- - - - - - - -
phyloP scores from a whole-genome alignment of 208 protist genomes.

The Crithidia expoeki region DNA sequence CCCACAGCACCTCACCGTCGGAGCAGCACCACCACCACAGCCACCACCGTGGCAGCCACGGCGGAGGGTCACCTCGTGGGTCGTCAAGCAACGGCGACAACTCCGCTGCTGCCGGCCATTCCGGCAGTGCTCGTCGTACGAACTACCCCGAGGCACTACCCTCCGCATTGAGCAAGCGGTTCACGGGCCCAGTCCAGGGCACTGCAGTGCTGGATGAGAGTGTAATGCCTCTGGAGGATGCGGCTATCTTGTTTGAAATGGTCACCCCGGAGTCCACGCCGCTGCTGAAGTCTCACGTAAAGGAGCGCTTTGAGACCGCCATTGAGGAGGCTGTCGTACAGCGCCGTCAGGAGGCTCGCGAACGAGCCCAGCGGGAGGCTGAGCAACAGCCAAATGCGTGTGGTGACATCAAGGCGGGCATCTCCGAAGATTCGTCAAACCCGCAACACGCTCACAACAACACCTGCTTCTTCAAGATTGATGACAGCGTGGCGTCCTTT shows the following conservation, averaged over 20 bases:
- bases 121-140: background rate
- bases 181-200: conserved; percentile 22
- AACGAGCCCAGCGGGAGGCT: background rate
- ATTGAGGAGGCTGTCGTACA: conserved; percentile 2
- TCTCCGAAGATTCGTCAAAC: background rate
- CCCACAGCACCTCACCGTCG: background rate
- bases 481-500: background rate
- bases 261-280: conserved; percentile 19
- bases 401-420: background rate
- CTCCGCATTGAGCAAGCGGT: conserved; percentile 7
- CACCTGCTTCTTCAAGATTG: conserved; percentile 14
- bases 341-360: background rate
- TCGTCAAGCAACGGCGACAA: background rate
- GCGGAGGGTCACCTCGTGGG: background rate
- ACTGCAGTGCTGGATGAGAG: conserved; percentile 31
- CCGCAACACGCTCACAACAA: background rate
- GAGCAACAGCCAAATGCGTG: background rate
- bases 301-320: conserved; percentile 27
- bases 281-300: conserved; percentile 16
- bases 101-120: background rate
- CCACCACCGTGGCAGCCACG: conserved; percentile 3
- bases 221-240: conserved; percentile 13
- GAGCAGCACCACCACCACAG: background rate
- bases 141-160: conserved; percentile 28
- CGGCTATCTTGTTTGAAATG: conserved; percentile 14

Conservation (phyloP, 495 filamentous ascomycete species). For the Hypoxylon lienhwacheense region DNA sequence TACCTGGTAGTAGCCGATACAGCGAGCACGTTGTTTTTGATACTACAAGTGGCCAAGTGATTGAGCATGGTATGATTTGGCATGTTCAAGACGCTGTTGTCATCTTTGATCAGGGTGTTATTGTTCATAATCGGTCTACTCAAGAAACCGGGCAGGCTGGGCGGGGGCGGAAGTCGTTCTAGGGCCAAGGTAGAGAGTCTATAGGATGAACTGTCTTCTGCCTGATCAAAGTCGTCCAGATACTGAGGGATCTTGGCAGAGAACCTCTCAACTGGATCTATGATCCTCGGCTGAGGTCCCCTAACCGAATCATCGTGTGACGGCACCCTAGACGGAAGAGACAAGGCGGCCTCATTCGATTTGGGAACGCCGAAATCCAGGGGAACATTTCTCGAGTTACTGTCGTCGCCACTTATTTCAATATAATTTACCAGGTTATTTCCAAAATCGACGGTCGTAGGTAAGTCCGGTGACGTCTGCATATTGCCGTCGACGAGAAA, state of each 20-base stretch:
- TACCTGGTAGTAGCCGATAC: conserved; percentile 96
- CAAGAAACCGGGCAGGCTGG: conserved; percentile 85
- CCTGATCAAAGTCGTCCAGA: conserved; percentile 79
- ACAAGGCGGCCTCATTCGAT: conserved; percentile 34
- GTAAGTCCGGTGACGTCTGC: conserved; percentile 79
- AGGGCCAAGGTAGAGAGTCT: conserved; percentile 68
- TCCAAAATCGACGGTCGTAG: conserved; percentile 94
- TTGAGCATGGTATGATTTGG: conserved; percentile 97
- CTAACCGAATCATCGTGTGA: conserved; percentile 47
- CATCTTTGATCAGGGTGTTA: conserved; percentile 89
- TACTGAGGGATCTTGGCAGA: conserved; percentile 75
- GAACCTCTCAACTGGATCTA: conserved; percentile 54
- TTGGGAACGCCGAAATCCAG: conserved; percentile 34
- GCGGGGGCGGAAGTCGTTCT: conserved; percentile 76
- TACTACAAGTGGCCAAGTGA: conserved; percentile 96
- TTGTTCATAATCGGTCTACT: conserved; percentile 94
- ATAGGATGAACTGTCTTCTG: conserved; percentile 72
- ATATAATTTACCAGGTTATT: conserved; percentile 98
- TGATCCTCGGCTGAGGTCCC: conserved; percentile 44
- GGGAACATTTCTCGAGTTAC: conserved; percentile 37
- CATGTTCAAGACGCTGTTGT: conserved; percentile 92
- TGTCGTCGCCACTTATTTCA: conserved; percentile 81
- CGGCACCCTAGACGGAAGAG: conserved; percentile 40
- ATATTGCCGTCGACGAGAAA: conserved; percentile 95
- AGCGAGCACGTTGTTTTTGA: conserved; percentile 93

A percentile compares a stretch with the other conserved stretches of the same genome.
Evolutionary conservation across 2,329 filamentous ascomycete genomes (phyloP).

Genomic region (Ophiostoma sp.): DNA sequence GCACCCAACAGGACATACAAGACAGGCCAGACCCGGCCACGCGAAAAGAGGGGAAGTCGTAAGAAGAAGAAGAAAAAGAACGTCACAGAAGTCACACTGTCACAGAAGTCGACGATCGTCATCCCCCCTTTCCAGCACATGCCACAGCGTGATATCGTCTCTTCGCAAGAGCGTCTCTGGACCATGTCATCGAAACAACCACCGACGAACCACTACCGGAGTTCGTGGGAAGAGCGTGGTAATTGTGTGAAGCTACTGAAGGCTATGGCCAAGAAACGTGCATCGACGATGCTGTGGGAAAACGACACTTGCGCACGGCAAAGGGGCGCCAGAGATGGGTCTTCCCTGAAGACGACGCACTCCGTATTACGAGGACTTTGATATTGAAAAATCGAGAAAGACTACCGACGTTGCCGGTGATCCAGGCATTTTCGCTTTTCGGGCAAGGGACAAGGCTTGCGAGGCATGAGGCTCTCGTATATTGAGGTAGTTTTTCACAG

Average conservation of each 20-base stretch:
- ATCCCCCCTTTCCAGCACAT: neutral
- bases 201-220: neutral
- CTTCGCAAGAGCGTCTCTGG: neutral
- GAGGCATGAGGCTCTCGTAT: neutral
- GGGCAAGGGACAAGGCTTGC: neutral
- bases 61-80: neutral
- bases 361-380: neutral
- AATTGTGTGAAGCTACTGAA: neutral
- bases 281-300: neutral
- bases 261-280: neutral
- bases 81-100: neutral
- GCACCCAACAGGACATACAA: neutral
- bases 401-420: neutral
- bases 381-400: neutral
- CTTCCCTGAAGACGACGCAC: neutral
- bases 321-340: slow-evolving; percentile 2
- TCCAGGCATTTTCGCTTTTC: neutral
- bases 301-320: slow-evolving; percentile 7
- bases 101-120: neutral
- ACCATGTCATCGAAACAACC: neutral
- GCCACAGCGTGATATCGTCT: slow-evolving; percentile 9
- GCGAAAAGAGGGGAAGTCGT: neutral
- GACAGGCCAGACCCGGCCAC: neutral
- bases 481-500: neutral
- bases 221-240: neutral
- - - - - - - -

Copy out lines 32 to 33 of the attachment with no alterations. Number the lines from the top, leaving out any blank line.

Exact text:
- ACAAGGCGGCCTCATTCGAT: conserved; percentile 34
- GTAAGTCCGGTGACGTCTGC: conserved; percentile 79